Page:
Coddington, Hicks & Danforth

Drone registration required by FAA

An ongoing argument exists between drone hobbyists and commercial companies that use drones in their businesses. The businesses argue that hobbyists should have to abide by rules just as the commercial companies must. Rules create fairness and safety for those operating unmanned aircraft systems (UAS) in the skies.

The companies are looking increasingly at drones to deliver goods faster and cheaper, but the companies are also subject to regulations to send drones on these delivery missions.

The hobbyists may see this registration as unnecessary or as an invasion of privacy because once a drone is registered, it is assigned an ID number which will be recognizable when the drone is in the air.

However, registration would assist police is solving crimes faster such as the Southern California couple who last December was arrested for selling drugs using drones to drop the product then having customers throw payment on their nearby lawn. Drone registration could allow police to solve these types of crimes faster or prevent them from occurring in the first place.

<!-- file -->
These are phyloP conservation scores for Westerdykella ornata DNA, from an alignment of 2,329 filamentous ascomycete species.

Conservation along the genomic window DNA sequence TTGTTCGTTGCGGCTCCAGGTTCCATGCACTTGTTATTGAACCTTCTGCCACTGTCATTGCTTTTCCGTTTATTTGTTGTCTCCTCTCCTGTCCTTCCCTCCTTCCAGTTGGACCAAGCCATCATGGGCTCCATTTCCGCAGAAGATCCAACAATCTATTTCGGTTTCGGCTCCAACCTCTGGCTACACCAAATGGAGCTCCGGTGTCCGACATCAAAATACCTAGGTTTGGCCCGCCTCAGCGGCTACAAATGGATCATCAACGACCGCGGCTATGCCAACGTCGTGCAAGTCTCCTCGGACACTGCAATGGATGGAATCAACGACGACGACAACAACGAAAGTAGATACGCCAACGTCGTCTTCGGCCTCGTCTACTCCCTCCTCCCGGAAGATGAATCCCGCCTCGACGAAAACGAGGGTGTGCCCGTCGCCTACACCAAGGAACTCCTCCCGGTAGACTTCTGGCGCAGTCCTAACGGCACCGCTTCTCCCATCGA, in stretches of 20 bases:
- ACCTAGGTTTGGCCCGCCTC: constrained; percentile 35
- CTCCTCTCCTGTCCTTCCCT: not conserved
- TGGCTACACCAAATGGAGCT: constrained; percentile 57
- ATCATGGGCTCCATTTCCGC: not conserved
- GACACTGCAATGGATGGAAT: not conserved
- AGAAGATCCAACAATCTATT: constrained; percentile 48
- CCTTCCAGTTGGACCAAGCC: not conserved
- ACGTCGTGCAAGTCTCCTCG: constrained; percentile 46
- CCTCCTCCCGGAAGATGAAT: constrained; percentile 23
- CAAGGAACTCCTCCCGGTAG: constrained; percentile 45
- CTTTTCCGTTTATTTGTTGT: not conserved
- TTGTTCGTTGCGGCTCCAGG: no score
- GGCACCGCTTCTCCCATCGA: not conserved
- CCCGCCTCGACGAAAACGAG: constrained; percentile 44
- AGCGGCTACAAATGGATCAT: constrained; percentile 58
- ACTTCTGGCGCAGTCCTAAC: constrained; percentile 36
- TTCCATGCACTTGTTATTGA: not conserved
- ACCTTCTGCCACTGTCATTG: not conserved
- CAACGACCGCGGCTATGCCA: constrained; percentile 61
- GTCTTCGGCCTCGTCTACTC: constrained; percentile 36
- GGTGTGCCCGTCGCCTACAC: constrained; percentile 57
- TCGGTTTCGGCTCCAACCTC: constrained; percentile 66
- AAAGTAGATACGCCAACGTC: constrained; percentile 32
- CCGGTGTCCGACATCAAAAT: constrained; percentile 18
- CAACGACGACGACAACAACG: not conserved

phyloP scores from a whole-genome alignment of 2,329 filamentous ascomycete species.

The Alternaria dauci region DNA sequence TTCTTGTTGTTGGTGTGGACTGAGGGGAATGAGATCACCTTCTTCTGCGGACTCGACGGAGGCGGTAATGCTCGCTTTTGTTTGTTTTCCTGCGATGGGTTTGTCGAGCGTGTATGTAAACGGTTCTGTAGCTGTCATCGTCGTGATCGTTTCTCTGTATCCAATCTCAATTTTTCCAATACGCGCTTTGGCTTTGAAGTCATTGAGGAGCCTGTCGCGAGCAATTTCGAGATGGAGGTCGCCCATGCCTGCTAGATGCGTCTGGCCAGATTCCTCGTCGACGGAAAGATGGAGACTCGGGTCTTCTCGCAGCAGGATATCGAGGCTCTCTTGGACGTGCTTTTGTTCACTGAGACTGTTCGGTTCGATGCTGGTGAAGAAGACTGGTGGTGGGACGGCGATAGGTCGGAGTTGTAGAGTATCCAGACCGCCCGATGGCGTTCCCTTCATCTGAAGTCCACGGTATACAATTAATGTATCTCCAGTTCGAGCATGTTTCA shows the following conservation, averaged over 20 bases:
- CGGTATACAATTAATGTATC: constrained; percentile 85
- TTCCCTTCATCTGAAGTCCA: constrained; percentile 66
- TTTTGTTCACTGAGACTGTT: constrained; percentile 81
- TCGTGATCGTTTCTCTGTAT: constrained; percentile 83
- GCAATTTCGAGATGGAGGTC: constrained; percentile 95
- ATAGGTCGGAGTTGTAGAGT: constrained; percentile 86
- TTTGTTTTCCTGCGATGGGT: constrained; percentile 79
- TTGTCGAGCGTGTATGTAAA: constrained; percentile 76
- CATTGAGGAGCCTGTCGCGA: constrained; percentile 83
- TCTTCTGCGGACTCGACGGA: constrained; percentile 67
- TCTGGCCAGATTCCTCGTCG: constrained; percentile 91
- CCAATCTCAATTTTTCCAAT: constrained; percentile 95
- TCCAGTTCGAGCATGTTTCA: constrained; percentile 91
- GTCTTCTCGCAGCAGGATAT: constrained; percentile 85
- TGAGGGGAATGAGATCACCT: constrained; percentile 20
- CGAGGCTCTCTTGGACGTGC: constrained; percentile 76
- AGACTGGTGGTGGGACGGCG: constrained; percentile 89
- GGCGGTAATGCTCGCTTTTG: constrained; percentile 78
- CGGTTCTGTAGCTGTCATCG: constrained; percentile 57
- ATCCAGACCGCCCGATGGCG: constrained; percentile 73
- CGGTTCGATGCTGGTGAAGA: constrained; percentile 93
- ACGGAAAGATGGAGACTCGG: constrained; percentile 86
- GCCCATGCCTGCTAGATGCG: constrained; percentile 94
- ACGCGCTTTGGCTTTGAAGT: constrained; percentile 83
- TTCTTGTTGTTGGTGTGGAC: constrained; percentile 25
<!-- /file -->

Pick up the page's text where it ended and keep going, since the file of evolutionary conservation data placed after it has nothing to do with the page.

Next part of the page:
When is registration required for hobbyists?

Since December 17, 2017, drone owners have been required to register their drones. If your drone weighs at least .5 pounds and is less than or equal to 55 pounds, you must register it. The FAA states on their website that anyone not registering a drone that meets this weight is subject to civil and criminal penalties.

What is needed for hobbyists to register?

To complete your registration, you need to provide the following:

  • Your name, email and address
  • Manufacturer
  • Model number
  • Serial number
  • Where you purchased the drone

You also must read several laws and check that you understand and will abide by them, which include:

  • Follow the line of sight rule.
  • Agree to stay away from others in the air, including drones, airplanes and other vehicles using the airspace.
  • Contact any airport the hobbyist flies 5 miles or closer to.
  • Promise not to interfere with first responder rescue efforts.

Registration requirements for commercial drones are the same. However, the list of questions you must agree to are different and includes:

  • Flying during daytime hours
  • Only flying in Class G airspace
  • Staying under 400 feet
  • Not flying over people
  • Keeping speeds less than 100 mph

See FAA registration page for most current flight restrictions and registration guidelines.

 

 

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